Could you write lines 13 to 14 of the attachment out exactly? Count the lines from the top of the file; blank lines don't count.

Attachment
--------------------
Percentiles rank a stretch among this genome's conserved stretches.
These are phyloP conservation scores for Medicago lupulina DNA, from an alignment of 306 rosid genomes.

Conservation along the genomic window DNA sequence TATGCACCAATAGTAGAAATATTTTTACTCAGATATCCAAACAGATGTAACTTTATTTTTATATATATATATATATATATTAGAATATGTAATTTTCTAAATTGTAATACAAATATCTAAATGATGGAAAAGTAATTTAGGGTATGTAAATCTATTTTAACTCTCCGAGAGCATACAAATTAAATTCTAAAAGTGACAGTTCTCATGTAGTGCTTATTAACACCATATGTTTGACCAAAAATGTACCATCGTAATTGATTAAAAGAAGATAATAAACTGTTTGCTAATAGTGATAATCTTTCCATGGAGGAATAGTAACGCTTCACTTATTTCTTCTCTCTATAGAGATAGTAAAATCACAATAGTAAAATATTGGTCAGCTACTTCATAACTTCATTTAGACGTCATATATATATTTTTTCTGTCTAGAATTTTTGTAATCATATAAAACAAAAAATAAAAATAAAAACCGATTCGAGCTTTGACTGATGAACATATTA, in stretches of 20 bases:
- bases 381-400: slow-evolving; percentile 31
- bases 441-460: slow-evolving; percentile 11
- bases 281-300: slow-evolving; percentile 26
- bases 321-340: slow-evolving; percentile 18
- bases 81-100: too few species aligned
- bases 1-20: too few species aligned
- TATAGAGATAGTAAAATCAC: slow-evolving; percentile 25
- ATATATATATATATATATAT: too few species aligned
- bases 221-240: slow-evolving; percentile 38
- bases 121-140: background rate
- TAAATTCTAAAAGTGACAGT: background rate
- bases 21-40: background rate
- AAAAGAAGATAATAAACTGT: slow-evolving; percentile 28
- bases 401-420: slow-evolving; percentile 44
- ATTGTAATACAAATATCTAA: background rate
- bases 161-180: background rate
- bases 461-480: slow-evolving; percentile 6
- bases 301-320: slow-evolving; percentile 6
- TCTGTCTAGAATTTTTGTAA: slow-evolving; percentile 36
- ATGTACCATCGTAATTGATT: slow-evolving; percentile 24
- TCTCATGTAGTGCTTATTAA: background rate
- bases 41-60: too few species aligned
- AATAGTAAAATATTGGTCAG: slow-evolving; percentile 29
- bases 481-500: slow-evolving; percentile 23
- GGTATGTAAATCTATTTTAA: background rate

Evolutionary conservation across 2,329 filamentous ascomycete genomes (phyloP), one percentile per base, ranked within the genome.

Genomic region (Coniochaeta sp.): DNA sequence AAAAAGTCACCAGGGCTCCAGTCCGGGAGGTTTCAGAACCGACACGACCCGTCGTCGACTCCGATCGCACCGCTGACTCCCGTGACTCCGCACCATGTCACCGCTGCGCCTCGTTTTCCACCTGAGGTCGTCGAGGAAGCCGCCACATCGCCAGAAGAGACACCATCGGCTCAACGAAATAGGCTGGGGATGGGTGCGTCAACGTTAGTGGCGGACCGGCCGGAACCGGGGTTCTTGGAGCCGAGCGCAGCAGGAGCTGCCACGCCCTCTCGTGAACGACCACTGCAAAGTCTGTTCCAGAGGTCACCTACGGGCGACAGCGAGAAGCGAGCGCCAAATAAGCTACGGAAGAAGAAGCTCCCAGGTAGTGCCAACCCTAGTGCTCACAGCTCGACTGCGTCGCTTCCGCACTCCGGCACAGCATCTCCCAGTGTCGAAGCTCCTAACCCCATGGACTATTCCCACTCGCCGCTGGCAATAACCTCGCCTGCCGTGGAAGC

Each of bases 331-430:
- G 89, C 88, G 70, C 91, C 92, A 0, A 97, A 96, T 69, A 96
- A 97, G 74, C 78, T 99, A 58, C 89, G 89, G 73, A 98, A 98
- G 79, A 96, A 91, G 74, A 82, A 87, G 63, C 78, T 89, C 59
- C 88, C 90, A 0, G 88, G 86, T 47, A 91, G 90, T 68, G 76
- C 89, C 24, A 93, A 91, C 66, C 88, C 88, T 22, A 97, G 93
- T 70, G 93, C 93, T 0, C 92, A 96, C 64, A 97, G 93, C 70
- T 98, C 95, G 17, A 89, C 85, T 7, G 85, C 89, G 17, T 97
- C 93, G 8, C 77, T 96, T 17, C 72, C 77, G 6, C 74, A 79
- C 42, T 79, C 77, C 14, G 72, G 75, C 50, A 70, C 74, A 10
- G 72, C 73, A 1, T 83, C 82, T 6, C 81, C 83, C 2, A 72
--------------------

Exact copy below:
- bases 121-140: background rate
- TAAATTCTAAAAGTGACAGT: background rate